First and foremost is that this is not an actual budget that was released. This is not the law of the land. If you go back to your 8th grade social studies classes (Schoolhouse Rock, and all that good stuff!), any budget bill has to be originated in the House of Representatives, passed through the Senate, and then signed into law by the President. So just because the Department of Education has released this as their blueprint or vision for the future, doesn’t mean that it’s actually policy. And in fact, I think it’s probably unlikely that, in its current form, it will ever become policy. I’m not a legal expert, obviously I’m not in government, but based on what I’m seeing right now, I don’t see how that the elimination of PSLF really could possibly be eliminated as they’re proposing. At least in its current form.
Interestingly, the Obama administration a few years ago actually did try to make changes to the program. Rather than allowing your entire loan balance to be forgiven in 10 years, they were proposing to put some caps on it as a cost savings device, and that didn’t get through. So, if that didn’t happen a couple of years ago under the Obama administration, particularly under the legislative climate that we’re in today, I just don’t see this actually happening right now. Which is good.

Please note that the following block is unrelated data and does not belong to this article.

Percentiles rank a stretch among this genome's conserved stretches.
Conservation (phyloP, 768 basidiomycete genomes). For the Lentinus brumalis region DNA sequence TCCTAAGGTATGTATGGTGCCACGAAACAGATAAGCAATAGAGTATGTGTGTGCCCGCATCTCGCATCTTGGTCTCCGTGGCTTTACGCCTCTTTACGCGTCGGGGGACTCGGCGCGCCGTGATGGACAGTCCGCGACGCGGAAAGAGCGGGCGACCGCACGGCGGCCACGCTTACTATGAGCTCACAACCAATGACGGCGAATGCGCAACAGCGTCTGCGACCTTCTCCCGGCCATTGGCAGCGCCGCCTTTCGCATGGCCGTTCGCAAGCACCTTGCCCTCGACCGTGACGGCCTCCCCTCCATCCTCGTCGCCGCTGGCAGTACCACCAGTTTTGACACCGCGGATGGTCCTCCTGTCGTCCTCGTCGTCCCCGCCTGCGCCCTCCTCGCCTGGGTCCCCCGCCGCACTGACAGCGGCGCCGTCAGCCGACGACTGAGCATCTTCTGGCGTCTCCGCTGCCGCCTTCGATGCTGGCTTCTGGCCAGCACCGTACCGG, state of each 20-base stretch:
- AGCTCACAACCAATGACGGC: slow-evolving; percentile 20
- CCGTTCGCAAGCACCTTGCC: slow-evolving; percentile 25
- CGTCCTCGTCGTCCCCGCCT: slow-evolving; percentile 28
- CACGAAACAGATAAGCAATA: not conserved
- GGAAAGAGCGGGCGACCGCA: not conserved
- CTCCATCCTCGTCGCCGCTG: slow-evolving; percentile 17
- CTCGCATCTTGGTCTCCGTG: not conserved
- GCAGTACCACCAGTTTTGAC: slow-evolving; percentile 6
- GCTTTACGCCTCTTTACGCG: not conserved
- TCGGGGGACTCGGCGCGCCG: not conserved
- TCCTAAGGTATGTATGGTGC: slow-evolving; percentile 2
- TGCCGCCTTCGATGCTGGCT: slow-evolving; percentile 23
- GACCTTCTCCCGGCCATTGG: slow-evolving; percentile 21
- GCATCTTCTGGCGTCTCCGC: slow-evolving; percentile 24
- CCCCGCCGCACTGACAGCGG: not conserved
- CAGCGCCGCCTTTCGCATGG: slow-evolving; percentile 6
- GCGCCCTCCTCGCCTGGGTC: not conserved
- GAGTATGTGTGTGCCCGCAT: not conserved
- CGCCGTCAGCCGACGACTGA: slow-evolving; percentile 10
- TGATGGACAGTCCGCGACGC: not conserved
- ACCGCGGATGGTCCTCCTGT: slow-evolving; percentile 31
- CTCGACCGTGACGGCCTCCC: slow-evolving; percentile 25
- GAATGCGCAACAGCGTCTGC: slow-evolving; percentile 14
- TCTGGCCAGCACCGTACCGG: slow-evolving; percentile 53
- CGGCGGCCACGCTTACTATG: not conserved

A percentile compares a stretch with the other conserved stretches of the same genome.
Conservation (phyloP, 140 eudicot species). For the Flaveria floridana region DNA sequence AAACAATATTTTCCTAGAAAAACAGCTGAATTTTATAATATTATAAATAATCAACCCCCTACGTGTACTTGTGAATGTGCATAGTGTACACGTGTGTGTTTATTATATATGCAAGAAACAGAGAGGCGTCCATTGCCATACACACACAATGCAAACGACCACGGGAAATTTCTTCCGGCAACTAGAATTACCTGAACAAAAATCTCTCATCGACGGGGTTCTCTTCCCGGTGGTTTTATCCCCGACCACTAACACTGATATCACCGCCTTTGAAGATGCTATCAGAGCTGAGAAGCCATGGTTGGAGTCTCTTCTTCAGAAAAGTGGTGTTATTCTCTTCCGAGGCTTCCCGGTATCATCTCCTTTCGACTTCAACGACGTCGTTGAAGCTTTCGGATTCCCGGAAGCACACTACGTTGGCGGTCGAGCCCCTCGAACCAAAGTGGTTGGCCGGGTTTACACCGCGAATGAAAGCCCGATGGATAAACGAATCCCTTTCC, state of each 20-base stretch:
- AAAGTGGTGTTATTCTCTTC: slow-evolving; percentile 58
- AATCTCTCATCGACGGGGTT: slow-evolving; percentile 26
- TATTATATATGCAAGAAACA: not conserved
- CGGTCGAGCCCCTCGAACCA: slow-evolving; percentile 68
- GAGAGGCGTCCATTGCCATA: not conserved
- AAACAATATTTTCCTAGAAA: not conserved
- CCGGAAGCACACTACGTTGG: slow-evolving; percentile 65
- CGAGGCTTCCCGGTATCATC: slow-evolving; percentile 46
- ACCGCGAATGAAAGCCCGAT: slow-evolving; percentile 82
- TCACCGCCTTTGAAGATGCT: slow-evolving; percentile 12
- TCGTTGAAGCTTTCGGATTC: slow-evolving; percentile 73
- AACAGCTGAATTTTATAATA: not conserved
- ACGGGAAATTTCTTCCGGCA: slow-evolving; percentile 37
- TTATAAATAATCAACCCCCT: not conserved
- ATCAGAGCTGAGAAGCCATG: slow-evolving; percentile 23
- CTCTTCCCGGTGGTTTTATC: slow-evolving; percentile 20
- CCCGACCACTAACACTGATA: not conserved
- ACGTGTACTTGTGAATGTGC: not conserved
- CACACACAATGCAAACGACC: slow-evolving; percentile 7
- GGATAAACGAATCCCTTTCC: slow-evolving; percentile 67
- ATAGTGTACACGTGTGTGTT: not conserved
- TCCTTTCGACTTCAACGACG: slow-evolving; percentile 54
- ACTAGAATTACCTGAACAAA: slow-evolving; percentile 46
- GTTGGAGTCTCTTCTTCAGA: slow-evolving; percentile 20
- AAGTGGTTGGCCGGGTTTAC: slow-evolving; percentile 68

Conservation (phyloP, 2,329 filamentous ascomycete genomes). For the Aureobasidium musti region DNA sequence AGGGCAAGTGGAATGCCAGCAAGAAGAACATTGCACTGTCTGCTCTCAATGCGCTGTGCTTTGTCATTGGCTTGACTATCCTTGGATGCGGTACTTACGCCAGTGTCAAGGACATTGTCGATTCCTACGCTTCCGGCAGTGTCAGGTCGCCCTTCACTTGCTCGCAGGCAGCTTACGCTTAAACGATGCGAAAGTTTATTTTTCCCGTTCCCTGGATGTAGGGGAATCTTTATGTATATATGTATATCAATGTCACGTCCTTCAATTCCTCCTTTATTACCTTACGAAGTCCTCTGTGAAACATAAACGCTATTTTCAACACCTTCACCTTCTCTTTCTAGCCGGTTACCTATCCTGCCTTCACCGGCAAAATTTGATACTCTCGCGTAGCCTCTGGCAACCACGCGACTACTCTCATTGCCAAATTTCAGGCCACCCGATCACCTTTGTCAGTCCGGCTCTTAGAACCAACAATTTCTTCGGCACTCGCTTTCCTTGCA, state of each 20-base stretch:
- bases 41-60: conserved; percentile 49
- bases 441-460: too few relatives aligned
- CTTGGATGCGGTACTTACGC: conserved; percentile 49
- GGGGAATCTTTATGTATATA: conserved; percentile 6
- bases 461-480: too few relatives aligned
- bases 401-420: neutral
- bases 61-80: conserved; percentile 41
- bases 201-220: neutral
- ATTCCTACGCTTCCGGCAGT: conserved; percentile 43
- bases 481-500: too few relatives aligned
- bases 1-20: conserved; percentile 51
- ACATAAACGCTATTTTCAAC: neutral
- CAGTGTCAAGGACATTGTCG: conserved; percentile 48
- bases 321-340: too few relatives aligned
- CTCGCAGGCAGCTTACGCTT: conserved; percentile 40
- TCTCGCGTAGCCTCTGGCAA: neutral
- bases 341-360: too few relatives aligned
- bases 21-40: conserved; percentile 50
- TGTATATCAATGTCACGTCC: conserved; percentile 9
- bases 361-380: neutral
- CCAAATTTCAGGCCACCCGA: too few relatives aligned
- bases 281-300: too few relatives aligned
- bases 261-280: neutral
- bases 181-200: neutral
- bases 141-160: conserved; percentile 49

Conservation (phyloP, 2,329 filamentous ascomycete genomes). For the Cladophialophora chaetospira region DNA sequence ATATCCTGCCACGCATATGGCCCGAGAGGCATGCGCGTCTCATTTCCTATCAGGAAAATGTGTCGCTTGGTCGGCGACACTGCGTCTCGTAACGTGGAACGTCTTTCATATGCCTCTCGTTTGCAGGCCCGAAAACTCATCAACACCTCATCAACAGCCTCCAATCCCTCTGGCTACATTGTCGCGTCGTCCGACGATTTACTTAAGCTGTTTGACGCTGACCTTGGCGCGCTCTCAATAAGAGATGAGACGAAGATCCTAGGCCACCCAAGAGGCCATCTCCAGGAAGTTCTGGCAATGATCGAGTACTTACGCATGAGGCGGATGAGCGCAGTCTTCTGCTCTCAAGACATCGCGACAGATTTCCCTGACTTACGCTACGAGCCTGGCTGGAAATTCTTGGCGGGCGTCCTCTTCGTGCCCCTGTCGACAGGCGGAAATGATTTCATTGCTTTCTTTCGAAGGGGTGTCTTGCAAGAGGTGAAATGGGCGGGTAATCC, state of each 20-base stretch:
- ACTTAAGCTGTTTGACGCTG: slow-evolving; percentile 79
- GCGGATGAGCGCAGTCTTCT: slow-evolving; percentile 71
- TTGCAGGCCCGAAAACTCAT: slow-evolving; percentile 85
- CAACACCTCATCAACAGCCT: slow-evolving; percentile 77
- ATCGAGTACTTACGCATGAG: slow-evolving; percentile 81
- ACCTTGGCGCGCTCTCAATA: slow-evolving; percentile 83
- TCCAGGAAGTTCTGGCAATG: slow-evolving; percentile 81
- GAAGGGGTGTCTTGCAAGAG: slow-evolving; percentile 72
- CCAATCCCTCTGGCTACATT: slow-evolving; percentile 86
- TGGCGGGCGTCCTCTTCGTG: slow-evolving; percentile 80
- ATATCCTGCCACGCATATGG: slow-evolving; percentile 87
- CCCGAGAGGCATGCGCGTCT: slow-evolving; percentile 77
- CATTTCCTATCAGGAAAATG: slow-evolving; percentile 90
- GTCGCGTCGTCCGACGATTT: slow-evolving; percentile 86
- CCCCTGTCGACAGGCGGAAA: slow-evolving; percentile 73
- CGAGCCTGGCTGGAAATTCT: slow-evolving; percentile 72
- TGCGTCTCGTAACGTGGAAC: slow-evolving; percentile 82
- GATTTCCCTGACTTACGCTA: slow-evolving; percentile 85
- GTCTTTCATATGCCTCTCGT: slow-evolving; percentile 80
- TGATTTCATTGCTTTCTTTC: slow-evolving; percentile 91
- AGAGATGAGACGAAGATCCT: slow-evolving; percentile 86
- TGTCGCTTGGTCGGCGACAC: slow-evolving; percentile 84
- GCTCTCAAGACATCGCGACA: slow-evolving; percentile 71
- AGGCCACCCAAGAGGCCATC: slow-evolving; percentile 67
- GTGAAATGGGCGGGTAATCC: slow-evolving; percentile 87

This is Unlikely to Affect Borrowers who Already Have Student Loans
And even if it does, there’s a second piece of good news for all of you out there who took out these loans, are in public sector jobs, and are counting on this loan forgiveness. And that is, that, quite frankly, it is against all precedent in student loan policy that, if this change were to go into effect, it would affect current borrowers.
Going back through all of the different changes in student loan policy over the past 15-20 years, I can’t think of a single one off the top of my head where people who already had loans originated now were affected by the changes. Typically, when these changes go into effect, they are for new borrowers. The good news, is that if you have loans in existence right now and are on track for loan forgiveness, I would just be shocked based on the precedents that have been set and the way these things work, if this were to actually affect you.
In fact, I’ll even take it a step further. For many of you, if you go back to the promissory notes that you signed when you were 18 or 19 years old and took these loans out (you probably didn’t even understand half the stuff because they do a terrible job walking you through it…), the PSLF program is often enshrined in those documents. So literally, for them to eliminate this program right now, in my opinion (and some of the legal experts I’ve followed since this has come out), I don’t see how they could legally do this. And in fact, I think this would create a lot of legal programs, if they were to eliminate the program for people who have already taken out these loans and are on track for loan forgiveness.